Introduction: Care home residents are frail, have multiple co-morbidities, experience polypharmacy and have limited life expectancy. The Quality Outcomes Framework (QOF) provides financial incentives for adhering to guidance for chronic disease management but does not usually account for multi-morbidity. In frail older people with multiple medical comorbidities, this may result in polypharmacy despite the risks of some treatments in a cohort with limited life expectancy often outweighing the benefits.
Salford Care Homes Medical Practice (SCHMP) is a novel GP practice with 921 registered patients all of whom are care home residents. Patients are registered on an electronic general practice record (Vision™) and placed on QOF registers as below.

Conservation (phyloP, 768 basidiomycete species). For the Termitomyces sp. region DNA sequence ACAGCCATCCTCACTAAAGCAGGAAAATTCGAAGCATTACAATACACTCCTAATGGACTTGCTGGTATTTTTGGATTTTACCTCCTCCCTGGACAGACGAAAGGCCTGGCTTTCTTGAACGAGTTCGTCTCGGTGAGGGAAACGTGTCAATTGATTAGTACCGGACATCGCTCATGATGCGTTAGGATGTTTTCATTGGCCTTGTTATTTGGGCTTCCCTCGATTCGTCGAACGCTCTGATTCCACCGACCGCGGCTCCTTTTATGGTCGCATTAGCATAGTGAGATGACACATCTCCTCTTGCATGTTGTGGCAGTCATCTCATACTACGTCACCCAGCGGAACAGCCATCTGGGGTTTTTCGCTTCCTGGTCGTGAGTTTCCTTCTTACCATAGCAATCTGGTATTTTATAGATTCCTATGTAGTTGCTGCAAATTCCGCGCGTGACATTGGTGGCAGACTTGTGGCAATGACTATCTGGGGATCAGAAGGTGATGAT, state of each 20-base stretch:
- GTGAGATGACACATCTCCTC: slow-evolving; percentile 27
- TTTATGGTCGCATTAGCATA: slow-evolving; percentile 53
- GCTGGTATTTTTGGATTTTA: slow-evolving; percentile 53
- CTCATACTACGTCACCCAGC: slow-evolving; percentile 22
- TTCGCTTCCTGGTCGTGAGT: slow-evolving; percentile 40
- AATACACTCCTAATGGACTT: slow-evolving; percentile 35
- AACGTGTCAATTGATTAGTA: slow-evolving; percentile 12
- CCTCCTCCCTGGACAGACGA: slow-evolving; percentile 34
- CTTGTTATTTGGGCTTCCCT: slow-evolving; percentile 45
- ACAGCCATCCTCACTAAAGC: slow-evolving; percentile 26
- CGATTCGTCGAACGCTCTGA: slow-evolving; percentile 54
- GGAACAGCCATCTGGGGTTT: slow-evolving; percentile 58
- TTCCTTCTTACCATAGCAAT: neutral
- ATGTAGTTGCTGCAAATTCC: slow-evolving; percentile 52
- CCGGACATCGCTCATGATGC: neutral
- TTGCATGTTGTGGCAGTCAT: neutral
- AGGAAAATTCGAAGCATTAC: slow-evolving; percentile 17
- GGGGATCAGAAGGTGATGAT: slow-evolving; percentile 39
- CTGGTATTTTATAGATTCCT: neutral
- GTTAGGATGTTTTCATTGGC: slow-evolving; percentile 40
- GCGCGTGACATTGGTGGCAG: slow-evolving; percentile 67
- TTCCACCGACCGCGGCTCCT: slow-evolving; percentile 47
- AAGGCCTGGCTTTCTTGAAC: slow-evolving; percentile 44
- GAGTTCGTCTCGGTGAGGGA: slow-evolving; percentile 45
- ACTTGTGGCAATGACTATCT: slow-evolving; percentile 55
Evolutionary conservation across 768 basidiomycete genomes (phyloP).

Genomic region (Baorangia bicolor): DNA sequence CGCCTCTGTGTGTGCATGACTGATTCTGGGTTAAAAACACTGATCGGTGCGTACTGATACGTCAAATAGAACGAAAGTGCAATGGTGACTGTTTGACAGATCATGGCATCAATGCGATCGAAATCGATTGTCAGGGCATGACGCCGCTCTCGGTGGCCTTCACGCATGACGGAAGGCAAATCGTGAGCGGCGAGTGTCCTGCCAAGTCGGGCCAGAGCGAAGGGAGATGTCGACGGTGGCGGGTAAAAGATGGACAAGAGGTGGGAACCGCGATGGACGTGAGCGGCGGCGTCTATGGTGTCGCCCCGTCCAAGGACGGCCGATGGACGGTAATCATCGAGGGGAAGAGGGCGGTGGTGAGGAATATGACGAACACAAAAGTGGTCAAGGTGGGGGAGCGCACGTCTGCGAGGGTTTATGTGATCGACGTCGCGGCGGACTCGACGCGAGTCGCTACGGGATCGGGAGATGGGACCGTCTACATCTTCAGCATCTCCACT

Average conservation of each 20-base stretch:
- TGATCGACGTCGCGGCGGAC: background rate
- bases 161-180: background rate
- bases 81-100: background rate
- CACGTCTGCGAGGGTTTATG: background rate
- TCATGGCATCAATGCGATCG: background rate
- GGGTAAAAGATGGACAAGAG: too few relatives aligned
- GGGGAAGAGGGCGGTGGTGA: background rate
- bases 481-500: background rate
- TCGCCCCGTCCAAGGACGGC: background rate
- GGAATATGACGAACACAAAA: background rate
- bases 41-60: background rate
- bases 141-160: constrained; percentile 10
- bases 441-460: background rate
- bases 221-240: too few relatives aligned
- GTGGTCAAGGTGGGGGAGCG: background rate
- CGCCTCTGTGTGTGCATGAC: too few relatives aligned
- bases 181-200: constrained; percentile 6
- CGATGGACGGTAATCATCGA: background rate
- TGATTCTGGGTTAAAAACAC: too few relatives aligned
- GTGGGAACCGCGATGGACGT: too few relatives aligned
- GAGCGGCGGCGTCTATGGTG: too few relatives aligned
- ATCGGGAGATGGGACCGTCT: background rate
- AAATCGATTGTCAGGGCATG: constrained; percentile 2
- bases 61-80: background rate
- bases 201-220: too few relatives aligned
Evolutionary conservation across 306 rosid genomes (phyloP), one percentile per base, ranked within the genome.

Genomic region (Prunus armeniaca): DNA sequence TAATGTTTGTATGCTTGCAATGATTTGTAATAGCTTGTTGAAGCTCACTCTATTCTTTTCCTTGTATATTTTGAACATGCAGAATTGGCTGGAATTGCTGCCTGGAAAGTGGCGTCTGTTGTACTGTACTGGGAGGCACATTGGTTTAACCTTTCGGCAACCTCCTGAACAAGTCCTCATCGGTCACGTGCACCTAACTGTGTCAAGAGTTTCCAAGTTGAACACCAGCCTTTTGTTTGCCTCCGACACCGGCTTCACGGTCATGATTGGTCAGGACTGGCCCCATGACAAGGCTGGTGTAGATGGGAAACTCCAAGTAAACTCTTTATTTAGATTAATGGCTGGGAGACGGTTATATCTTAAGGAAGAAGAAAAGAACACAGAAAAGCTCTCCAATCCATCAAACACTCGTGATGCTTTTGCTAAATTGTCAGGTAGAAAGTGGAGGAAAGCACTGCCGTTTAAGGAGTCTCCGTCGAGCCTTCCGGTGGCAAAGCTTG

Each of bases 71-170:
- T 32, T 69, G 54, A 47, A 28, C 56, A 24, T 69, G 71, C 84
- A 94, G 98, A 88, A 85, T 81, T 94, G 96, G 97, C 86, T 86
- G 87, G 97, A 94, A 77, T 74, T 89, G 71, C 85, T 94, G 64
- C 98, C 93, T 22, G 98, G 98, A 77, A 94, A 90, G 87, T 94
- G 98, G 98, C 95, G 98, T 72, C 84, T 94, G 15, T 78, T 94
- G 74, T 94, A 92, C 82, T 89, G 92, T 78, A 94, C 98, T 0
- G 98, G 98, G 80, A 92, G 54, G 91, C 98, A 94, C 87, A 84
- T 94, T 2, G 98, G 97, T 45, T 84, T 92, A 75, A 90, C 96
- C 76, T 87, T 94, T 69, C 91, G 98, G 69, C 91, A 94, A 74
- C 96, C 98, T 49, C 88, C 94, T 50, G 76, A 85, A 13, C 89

Sampling methods: The SCHMP QOF database was interrogated and prevalence rates were compared with the national averages for GP practices in England (2011–12). The percentage of patients on each QOF register is presented below.
Conclusions: This survey demonstrates that care home residents are at higher risk of being on QOF registers than the general population potentially leading to inappropriate polypharmacy. Practices with high numbers of care home residents (or specialist services that deal only with care home residents) may face financial disadvantages or high levels of exception reporting as found in other studies [Shah (2001, BMJ, 342, 912)]. Commissioners should be aware of this and forthcoming NICE guidance incorporating multi-morbidity should be incorporated into future QOF targets.